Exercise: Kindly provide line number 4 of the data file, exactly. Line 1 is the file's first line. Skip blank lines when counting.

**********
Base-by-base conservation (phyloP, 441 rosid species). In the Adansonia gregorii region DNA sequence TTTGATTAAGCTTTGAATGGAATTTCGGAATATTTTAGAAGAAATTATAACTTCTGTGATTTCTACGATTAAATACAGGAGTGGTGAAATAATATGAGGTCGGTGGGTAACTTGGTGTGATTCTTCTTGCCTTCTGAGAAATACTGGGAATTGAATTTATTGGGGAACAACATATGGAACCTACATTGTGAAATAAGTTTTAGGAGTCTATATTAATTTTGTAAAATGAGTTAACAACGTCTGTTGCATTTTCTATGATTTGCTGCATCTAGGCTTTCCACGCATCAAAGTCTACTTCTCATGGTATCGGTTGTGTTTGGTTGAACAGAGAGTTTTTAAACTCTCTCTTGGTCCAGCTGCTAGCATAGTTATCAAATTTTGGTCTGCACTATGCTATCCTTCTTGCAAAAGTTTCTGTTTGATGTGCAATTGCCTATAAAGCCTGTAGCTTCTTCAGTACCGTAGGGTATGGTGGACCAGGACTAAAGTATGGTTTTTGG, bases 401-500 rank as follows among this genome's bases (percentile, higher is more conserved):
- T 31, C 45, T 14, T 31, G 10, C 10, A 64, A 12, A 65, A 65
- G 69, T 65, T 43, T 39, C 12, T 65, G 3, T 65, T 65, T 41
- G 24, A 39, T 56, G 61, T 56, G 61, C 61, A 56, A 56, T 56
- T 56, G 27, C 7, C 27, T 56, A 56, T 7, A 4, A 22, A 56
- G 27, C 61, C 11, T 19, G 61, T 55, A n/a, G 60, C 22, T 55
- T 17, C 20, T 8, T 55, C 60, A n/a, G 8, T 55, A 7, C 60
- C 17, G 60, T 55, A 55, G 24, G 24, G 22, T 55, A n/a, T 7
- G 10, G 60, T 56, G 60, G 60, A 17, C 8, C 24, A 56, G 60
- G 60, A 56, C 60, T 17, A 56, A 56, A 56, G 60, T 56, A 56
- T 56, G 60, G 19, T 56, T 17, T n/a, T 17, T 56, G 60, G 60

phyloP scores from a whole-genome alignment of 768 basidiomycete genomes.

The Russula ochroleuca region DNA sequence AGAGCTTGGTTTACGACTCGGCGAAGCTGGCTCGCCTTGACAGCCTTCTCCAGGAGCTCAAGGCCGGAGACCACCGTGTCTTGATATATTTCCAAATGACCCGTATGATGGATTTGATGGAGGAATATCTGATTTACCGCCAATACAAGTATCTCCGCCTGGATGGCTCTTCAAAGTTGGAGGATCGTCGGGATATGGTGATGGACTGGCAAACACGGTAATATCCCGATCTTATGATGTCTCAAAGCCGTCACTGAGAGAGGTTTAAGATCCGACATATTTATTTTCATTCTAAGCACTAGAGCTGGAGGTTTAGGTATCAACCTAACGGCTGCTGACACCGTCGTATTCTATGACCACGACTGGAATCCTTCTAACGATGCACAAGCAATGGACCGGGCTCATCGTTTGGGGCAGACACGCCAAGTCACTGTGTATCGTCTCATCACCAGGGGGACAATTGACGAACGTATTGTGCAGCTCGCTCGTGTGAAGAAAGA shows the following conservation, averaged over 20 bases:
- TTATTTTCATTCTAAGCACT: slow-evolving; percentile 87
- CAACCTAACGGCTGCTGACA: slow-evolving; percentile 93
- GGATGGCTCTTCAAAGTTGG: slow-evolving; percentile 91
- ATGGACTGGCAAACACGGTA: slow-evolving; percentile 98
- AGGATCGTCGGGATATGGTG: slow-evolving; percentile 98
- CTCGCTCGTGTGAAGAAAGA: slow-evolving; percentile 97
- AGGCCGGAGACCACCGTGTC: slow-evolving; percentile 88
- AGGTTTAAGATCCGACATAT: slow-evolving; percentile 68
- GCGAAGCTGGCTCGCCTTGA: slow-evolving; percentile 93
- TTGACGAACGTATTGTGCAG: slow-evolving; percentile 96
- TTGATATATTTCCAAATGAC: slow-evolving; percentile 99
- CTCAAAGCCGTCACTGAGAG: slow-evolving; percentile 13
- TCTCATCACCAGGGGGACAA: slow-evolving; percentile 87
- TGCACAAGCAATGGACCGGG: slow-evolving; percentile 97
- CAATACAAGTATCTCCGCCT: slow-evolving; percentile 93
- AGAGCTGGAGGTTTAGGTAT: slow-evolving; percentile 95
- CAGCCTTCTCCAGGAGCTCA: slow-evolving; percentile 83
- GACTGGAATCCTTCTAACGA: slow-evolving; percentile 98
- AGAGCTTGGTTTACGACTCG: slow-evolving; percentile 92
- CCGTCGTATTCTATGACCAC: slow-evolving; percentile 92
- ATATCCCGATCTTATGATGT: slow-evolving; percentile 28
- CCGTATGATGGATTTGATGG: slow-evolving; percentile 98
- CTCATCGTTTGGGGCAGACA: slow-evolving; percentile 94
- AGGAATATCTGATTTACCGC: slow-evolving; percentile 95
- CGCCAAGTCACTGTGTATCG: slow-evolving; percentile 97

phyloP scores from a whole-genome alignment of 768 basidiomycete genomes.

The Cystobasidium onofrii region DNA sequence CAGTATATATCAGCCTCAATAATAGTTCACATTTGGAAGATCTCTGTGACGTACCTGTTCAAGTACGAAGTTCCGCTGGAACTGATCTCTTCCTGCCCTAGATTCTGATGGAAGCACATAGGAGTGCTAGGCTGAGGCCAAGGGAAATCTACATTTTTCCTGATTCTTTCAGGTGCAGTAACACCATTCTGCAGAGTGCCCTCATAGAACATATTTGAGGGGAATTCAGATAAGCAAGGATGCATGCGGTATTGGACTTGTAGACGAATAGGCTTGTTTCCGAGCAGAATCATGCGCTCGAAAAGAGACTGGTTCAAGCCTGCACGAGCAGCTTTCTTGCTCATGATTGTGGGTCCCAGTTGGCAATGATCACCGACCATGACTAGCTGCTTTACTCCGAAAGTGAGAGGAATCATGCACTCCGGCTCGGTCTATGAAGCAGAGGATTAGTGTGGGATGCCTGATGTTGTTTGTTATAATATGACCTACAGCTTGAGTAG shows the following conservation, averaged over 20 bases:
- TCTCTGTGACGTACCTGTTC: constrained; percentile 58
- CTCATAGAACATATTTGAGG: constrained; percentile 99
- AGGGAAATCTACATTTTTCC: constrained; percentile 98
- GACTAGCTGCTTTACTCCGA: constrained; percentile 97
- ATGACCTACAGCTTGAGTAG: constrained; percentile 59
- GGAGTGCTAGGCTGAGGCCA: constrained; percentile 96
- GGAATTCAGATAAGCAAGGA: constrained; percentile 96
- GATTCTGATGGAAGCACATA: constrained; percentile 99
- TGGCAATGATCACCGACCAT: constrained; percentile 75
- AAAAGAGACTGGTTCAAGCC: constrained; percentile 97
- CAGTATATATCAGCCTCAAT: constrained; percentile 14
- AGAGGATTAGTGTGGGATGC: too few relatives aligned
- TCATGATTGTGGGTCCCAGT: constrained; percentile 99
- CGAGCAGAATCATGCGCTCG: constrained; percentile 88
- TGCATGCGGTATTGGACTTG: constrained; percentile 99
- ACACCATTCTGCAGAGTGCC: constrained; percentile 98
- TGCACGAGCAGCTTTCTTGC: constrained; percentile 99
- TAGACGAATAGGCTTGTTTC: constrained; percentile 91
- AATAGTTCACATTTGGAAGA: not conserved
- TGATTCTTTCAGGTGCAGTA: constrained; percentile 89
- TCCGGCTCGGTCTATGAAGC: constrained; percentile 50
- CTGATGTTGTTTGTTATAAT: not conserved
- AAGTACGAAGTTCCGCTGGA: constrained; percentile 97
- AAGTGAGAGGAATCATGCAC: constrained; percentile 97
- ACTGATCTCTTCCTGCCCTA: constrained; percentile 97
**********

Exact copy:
- G 24, A 39, T 56, G 61, T 56, G 61, C 61, A 56, A 56, T 56